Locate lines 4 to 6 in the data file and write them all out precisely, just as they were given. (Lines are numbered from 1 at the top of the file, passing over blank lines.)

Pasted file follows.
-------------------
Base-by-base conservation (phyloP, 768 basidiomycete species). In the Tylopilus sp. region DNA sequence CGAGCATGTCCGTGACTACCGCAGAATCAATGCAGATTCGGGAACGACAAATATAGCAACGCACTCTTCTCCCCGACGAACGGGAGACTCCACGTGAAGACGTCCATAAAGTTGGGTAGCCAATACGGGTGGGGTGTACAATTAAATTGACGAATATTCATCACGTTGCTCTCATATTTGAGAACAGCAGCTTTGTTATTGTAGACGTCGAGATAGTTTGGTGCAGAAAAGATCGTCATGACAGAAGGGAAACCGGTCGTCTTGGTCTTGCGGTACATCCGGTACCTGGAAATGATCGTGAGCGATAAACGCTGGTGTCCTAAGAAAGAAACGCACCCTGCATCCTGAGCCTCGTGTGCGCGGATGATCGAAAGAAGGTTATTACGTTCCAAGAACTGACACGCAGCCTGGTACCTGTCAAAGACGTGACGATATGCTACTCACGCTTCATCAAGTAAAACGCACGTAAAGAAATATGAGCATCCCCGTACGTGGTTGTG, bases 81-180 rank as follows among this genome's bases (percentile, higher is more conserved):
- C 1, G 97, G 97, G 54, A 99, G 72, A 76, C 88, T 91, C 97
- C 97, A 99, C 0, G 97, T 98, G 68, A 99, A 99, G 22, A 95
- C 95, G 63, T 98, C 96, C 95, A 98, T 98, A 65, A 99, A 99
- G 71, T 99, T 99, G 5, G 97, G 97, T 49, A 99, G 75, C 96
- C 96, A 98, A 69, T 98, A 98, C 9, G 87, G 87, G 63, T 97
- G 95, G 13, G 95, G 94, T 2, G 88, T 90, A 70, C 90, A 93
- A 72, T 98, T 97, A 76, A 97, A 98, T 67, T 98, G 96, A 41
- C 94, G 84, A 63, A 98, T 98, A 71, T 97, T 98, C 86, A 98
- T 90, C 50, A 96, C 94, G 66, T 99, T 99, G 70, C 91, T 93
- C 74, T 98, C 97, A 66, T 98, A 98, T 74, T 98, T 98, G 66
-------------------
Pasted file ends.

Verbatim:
- C 95, G 63, T 98, C 96, C 95, A 98, T 98, A 65, A 99, A 99
- G 71, T 99, T 99, G 5, G 97, G 97, T 49, A 99, G 75, C 96
- C 96, A 98, A 69, T 98, A 98, C 9, G 87, G 87, G 63, T 97